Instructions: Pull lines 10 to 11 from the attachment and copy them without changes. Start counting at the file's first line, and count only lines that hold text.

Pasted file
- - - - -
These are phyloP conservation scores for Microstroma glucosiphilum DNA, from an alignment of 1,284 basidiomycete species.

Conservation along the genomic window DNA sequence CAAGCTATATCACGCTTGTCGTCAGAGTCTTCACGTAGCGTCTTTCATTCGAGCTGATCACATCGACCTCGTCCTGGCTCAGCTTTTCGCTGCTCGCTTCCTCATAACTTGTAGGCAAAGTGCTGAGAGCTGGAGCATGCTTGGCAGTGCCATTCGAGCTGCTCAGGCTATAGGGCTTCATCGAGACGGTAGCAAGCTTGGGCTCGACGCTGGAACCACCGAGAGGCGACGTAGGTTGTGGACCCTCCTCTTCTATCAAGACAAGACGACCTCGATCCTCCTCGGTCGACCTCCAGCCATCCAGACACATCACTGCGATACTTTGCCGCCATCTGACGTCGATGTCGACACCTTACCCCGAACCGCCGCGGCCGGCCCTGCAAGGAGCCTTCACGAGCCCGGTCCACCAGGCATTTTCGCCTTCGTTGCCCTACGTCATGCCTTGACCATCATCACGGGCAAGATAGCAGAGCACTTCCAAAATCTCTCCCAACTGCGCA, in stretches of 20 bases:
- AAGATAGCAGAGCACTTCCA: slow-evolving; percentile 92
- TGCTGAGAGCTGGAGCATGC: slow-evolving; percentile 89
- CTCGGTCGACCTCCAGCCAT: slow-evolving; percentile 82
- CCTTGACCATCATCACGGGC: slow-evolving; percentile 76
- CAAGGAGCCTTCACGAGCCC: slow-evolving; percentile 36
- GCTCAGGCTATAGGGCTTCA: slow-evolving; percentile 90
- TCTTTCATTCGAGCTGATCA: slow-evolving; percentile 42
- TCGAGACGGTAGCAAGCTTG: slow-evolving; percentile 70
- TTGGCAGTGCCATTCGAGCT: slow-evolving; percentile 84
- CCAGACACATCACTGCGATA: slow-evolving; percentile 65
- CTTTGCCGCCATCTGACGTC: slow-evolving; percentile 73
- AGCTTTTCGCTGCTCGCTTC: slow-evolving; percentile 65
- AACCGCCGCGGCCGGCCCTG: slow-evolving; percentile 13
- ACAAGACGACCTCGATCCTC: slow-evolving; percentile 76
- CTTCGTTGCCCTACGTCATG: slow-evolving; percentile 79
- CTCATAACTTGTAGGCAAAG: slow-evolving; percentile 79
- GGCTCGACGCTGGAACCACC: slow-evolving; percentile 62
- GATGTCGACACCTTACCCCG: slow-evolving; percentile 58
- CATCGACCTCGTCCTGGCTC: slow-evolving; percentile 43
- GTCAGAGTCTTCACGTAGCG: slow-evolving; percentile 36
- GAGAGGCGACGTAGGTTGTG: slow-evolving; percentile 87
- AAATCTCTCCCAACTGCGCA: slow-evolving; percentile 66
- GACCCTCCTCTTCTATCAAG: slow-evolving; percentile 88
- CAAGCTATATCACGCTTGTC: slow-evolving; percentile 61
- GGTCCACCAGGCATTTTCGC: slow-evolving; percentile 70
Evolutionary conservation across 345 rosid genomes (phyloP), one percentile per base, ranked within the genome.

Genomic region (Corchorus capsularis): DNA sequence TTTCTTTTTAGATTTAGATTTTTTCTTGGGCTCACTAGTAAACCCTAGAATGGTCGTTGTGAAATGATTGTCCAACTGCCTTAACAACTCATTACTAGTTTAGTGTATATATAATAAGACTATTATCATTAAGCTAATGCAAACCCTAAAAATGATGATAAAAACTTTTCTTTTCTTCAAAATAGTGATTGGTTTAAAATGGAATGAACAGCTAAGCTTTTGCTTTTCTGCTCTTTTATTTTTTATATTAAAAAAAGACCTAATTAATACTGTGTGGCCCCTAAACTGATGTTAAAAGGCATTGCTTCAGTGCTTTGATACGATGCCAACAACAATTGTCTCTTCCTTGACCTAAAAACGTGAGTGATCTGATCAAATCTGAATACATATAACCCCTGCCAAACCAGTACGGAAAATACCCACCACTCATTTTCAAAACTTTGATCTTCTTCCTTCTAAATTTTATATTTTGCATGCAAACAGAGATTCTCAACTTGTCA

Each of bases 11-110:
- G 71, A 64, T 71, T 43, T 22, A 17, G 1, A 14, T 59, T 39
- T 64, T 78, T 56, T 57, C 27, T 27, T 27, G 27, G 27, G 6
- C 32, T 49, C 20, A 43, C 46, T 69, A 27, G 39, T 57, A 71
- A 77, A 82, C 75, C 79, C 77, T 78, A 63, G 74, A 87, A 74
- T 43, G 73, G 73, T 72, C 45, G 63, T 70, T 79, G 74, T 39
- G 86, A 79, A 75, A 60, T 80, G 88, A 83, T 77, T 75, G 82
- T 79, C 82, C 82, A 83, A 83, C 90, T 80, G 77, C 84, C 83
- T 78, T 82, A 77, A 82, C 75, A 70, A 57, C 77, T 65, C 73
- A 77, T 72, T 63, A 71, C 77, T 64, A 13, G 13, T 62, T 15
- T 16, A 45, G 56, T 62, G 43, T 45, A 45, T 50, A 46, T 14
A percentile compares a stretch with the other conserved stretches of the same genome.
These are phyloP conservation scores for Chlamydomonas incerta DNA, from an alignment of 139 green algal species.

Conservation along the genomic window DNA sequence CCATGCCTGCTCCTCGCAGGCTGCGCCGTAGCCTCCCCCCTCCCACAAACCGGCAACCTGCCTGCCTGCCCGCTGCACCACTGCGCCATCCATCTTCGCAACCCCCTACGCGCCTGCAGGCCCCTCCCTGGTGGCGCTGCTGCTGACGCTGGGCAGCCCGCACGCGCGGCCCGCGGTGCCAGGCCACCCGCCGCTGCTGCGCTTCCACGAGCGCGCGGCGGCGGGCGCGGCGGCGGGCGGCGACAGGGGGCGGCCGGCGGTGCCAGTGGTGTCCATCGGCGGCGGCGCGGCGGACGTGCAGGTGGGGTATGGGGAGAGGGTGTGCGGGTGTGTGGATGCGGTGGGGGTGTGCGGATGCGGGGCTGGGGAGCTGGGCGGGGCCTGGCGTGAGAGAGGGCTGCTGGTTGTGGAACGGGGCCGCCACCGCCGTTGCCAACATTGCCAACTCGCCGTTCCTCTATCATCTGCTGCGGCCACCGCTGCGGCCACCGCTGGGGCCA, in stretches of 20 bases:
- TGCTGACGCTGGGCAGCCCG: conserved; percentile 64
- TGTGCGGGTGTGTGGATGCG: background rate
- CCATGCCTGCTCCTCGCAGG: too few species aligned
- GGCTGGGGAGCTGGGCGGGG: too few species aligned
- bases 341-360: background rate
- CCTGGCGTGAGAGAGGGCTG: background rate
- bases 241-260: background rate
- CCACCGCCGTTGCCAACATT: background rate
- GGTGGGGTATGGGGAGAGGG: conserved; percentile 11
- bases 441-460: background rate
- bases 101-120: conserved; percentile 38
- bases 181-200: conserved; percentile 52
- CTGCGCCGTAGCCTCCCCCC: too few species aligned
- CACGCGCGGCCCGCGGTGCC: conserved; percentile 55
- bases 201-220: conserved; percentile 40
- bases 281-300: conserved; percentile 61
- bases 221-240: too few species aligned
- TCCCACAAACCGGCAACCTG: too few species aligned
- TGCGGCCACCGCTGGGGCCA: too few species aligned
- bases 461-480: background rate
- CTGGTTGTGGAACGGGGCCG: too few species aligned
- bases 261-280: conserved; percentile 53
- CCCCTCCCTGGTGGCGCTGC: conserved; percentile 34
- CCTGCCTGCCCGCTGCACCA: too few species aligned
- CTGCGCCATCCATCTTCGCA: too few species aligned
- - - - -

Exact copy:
- TCGAGACGGTAGCAAGCTTG: slow-evolving; percentile 70
- TTGGCAGTGCCATTCGAGCT: slow-evolving; percentile 84